First boat *want ad*, reality check please
Hello, We are looking for a sailboat to liveaboard year round in Boston and could use everyone's advice and guidance. Here's the rundown:
Sailing exp: limited, some local dinghy lessons in CA years ago and a couple of trips on a keelboat
Children: 2-year old and 3-month old
Purpose of boat - liveaboard first, and "one day I'm gonna" cruise. Coastal cruising, but don't want to rule out bluewater.
Sufficient storage space for living aboard as a family
Sleeping accomodations: minimum 2 double berths (one needs to be
divided into 2); other options based on this thread: http://www.sailnet.com/forums/cruisi...oard-kids.html
1 double + 2 quarters
3 cabins (ideal)
We are looking for 38 - 42 feet to accomodate our family. I know families have done it on 30' boats, but I'm not sure we are that family. Also, a little worried that we may have a hard time getting insurance for something that big as first time buyers.
Fiberglass hull - no wood or steel
Must be in good enough condition to sail - can't be a handyman's special.
Less than 6 ft draft
Mast less than 55' tall, for bridge clearance
Moderate cruising boat, but it needs to be sturdy
Rudder needs to protect prop shaft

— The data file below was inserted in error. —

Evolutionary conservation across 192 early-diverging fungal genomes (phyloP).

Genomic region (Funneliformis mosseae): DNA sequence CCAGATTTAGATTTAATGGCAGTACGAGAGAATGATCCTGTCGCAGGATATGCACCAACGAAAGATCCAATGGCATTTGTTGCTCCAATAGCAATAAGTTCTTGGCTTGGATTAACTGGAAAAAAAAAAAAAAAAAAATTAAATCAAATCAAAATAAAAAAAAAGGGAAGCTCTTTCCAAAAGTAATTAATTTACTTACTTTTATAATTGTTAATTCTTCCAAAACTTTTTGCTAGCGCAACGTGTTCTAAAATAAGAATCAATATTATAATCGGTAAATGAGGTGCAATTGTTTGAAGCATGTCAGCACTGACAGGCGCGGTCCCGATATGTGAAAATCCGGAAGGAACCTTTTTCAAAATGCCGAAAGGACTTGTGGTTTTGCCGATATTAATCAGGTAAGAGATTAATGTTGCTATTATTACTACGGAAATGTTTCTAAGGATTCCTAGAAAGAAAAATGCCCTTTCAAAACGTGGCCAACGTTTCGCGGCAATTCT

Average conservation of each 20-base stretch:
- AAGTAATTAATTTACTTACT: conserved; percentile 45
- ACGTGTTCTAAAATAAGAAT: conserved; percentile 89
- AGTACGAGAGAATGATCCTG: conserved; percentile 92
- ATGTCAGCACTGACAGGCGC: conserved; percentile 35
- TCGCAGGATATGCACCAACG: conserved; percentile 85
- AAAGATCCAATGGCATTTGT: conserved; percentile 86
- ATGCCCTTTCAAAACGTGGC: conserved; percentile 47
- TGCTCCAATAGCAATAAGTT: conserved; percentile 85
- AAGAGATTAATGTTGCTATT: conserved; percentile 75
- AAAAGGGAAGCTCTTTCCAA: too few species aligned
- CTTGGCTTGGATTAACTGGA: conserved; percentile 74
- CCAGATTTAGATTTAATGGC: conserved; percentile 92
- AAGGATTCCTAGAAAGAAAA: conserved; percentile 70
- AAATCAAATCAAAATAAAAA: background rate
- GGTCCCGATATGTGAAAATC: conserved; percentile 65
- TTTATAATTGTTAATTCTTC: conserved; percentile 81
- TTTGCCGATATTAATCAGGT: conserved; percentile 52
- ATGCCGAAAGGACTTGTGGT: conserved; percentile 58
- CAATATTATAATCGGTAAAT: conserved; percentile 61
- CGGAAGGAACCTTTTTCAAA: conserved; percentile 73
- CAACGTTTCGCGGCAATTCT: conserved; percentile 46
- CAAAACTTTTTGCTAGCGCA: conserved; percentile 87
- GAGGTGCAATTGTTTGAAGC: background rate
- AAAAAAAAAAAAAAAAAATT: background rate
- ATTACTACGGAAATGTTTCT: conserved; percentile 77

Nice to have:
Cutaway keel preferable, fin acceptable - don't want a racer, or bolted keel, or centerboard
Prefer a sloop or cutter (as opposed to ketch), single mast
Good engine access and systems access for DIY fixing
Icing on the cake:
Shower separated from rest of head (not a curtain)
Spinnaker sail for light winds
Less electronics on board
Good anchoring gear
Timing: from spring closing to whenever we find the right boat. We are
committed, but have no specific deadline.
Some boats we're looking at on yachtworld:
C and C landfall 38
Pearson 422 or 424 - out of our price range
O'Day 38 - 40
Cheoy Lee 39
1970s or 80s boat may be good vintage
Ok, so that's what we've put down so far. Is this reasonable? What else should we consider in our requirements? Are we way out in left field? Let us have it (gently). Thank you in advance!